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Yesterday, I was reminiscing on the broad spectrum of topics that I address on this blog, which fall under the categories of finance, minimalism, ethical consumerism, ecofriendly habit shifts, and slow living, with occasional pesky posts spilling outside of these confines. I addressed on Instragram the difficulty with sticking to all the things that make up a whole “me”, adding a friendly reminder to always do “you”. The one thing that I did not speak aloud but which was ever present in my conscious mind was the fact that every one-way conversation I have on this site (and other platforms) has privilege written all over it.
There, I’ve said it.
Privilege is a word that has taken on a new meaning in today’s social context. When I bring up privilege in a conversation, people tend to act in a very defensive way, as if I had called them a name or said a bad word in front of the kids. They usually comment how they are not at all privileged and that they fall under a meager “middle-class” title. Do not get me wrong. I am not “wealthy” by American standards. As you all know, our net worth is negative half a million dollars, we rent a space and rely on co-housing in order to save money, we use travel rewards to travel, and our grocery budget is $50 a week. Still, I am able to say that as a middle-class U.S. citizen, I am extremely privileged.
When it comes to finances, it is apparent that I am of a well enough financial status to be able to look at my money and direct where it is going. I am able to have the access to loans in the first place to get a good education and to secure a career. I am then able to make enough to pay down the debt and to plan for a future. People around the world cannot even plan for a meal to eat tonight, let alone a safe place to “live”. Having a way to choose to budget my way towards financial freedom at a young age is something I feel very lucky to be a part of.
When it comes to minimalism, I have enough stuff that surrounding myself with only things I love requires constant re-evaluation. The problem that we face when people refuse to honor our request for no gifts on special occasions is a problem many others would embrace. The fact that we are in a constant state of de-cluttering is only a painful and embarrassing reminder to myself that there are other people in the world who would beg for these things, but to whom I cannot get access to give these things to.
When it comes to ethical consumerism, I have access to markets that are mindful with their practices in production. I have the monetary ability to support ethical companies, and I have the material excess to not support unethical ones. I am able to be selective and can choose to go without when the price is too high, or when the ethics is absent. There is a quote that states that every dollar we use to consume goods is a vote towards the world we want to see. However, I recognize the unfairness of that quote. A mother in a third world country who does not have the money to pay for an expensive, ethically-made shirt is not automatically a mother who does not want to see a better world for her child.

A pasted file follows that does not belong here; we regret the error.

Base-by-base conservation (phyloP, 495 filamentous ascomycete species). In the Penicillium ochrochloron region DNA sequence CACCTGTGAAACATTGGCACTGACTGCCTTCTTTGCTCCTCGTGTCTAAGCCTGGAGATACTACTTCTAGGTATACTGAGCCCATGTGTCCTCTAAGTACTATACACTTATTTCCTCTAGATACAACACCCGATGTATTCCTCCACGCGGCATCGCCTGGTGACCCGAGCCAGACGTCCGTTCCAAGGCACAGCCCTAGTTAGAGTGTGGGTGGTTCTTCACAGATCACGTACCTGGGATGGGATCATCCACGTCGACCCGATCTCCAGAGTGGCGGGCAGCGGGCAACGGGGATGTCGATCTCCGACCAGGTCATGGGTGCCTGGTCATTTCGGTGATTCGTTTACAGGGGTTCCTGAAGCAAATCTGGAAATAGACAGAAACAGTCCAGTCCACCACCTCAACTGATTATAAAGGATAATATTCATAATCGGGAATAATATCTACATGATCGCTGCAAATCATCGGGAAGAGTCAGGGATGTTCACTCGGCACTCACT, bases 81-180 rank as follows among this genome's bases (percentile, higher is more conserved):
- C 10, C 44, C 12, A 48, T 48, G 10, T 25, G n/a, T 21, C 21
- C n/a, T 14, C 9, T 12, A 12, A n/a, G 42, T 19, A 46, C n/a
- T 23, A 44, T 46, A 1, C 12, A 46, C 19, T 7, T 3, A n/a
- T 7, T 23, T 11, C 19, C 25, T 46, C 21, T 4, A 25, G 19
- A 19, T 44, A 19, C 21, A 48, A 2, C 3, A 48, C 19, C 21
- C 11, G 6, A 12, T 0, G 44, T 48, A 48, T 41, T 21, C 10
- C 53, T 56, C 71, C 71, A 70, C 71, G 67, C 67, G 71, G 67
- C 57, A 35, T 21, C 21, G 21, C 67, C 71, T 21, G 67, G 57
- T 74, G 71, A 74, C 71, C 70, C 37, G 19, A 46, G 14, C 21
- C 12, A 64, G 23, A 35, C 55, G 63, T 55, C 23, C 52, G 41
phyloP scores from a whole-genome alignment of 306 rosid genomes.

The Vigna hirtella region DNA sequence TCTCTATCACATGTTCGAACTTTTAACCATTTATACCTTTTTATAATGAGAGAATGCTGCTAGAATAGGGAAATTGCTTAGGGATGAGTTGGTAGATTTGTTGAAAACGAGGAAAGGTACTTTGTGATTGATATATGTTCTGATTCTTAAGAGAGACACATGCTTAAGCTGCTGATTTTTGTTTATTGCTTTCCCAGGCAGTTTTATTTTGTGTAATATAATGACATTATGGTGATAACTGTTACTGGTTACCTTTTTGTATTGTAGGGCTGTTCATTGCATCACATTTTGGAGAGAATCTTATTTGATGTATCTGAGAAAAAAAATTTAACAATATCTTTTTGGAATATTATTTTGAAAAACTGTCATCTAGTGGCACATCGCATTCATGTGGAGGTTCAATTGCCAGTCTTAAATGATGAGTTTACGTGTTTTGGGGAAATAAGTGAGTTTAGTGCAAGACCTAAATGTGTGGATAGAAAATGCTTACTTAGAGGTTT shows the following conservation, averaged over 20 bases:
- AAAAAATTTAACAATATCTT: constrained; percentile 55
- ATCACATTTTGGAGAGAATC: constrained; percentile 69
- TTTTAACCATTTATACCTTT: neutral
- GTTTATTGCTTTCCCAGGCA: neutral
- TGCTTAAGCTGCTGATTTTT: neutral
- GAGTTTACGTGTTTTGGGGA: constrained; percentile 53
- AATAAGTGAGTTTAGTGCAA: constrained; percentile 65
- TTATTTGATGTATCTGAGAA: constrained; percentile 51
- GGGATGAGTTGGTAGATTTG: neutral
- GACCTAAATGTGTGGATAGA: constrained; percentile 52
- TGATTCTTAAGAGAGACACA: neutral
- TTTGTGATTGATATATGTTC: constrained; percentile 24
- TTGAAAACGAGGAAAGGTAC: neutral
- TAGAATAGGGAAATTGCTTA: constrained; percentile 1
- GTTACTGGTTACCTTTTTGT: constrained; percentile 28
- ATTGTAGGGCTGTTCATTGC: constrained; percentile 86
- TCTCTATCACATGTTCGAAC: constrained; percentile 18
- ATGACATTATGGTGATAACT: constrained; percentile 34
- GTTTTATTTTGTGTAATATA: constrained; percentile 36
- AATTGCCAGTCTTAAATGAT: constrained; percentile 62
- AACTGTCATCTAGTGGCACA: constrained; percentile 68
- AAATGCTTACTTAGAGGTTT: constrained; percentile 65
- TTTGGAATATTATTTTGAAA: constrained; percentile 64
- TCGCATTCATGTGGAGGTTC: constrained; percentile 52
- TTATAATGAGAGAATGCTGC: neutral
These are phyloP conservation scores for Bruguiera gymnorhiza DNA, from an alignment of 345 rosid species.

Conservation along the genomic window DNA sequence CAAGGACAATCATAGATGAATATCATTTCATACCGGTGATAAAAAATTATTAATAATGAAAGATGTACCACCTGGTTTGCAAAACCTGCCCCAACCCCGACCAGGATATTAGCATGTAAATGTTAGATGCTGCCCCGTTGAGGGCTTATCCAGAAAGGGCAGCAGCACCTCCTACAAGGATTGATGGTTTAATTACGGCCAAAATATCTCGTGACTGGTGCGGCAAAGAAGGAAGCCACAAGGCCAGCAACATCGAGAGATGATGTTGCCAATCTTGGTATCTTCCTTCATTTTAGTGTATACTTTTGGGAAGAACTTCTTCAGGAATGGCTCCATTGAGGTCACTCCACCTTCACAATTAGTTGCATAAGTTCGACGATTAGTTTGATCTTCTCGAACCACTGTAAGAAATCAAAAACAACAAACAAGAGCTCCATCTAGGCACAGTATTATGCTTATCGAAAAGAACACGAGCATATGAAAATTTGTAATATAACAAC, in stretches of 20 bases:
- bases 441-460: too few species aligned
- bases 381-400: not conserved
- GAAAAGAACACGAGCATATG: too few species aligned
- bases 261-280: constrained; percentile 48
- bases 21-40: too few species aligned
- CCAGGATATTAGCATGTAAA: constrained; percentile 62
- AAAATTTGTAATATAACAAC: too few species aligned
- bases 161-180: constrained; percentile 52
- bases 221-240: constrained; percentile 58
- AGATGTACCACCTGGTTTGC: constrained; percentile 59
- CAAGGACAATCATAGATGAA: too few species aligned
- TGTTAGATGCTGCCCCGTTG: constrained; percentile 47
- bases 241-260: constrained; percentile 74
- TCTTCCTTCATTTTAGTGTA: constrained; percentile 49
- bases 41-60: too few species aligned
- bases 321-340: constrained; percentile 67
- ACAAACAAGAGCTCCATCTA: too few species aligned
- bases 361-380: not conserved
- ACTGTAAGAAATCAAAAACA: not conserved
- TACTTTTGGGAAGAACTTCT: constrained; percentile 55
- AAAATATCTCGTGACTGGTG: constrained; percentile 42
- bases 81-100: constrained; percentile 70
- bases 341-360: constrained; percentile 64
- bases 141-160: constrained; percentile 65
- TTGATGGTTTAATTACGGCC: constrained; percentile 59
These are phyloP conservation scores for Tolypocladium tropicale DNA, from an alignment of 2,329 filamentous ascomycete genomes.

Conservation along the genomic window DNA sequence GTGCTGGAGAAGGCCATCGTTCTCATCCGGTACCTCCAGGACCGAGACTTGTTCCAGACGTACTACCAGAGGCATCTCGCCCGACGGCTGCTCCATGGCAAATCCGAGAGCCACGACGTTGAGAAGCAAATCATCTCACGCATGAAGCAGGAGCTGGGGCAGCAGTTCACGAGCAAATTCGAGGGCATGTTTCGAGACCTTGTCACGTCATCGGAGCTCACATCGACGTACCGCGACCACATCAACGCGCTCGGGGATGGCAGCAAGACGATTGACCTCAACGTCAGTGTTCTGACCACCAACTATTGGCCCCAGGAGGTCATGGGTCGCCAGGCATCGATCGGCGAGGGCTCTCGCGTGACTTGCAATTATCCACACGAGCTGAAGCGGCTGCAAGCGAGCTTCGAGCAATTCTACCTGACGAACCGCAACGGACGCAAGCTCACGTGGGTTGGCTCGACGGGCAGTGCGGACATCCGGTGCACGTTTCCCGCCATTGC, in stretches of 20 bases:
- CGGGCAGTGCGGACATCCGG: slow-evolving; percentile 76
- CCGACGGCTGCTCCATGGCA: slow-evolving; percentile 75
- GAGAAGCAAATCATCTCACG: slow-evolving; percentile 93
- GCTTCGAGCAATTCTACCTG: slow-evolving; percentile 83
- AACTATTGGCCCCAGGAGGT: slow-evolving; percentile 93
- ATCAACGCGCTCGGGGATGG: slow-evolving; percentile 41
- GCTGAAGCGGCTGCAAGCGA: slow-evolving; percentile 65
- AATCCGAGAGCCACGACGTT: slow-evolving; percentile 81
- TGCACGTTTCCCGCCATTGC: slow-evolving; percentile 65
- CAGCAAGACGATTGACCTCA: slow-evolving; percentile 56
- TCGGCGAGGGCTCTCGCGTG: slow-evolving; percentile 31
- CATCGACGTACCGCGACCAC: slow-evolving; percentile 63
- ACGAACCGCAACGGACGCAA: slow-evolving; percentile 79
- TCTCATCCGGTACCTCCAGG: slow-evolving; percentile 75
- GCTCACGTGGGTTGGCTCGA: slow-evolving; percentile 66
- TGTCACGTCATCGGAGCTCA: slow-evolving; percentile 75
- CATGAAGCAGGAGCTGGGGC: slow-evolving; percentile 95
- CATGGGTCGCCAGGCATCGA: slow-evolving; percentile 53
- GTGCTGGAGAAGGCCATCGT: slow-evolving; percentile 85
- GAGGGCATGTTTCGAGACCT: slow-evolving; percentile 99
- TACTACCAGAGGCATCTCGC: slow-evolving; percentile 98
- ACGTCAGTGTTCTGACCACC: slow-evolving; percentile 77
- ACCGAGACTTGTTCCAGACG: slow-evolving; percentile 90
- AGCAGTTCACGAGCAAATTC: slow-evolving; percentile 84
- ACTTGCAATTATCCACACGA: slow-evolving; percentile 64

When it comes to eco-friendly habit shifts, I am aware of the resources needed in order to create lifestyle changes for the better of the environment in the first place. It is already difficult enough to find the resources to be eco-friendly in a well-off community of Orange County, California. Imagine how much more difficult it must be for a Filipino to find sources of clean water outside of plastic bottles. As the island sinks underneath its own waste, don’t you think it has crossed their minds that this is unhealthy to the environment? And yet I ask, where do you expect them to get clean water?
When it comes to slow living, I have the space and time to reflect on ways in which I can have less in my life. I run away from having too much. I have a career that allows me time away from work in order to focus on myself. Me, me, me.
The complexities of privilege are so immense, and so conflicted, and so twisted, that it’s hard to describe exactly where each of us falls. What I know is this. If you are reading this blog, and you are trying to attempt financial freedom, or be an ethical shopper, or curb your environmental footprint, or embrace minimalism and slow living, please pause and recognize that you are of the privileged. Please use that privilege to make a difference in the world by being extremely intentional in the way you live, and the way you consume all things. Not just for the factory worker or child laboring in a far off land, but also, for the mother in your neighborhood who lives off of food stamps and does not have the extra dollars to “cast a vote for the world she wants to see.”
In writing this, I am not a martyr or a saint. The martyrs and saints are swimming in poverty, faced with disease and famine, caught in a state of war, plagued with injustice and ill-fate, and still, are trying to raise their children to be good people.